Spain´s Minister for International Cooperation, Miguel Ángel Cortés, told the U.N. conference in Madrid that other countries should not make the same mistakes as some developed countries did when they followed “policies that deprive society of children,” the newspaper ABC reported April 9. “Spain is living an authentic demographic disaster,” exclaimed Cortés.

“A senile nation”

A RAND report published late last year, “Dire Demographics: Population Trends in the Russian Federation,” pointed out that population there has declined by 3 million since 1992. The annual number of Russian births fell by 1.3 million between 1987 and 1999, while the annual number of Russian deaths increased by 500,000.

“Some analysts fear that the Russian population, currently at about 145 million, could decline to less than 100 million,” noted the report. The study also notes that the government has few resources to help the elderly, who only have very limited means of their own on which they can draw.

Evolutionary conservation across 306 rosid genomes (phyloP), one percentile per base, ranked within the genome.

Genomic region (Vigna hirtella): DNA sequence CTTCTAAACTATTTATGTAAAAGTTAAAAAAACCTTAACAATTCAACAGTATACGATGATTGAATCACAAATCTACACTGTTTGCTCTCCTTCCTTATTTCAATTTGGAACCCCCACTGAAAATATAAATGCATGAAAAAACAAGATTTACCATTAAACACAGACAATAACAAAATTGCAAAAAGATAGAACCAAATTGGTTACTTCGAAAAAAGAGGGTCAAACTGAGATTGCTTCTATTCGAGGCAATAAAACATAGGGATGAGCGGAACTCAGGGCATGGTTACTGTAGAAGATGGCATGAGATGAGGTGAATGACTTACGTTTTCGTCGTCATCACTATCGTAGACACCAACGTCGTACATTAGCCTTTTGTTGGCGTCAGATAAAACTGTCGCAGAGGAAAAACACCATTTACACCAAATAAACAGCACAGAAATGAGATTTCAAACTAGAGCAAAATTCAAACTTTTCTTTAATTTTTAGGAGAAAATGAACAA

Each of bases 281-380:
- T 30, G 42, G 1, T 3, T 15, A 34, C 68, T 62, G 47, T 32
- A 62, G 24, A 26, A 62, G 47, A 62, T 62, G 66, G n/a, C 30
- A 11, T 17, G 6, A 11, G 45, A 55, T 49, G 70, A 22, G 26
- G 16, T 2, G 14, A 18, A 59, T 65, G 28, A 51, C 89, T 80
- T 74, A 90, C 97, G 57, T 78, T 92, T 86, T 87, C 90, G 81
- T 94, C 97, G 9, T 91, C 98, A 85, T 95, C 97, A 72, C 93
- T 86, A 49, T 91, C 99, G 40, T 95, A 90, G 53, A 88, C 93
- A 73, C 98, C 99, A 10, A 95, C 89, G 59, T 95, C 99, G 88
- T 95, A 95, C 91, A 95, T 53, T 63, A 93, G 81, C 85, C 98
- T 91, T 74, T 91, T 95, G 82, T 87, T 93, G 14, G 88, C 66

“Year by year, we, the citizens of Russia, are getting fewer and fewer. … We face the threat of becoming a senile nation,” said Russian President Vladimir Putin in his State of the Nation Address to the Duma in July 2000, according to the RAND study.

His words were echoed recently by Italian President Carlo Azeglio Ciampi. “The statistics are frightening,” Ciampi was quoted as saying in the daily La Stampa on March 27. “The nation looks like an upside-down pyramid with old people more numerous than youths,” he added. The world is only starting to realize what a dark future awaits its graying ranks.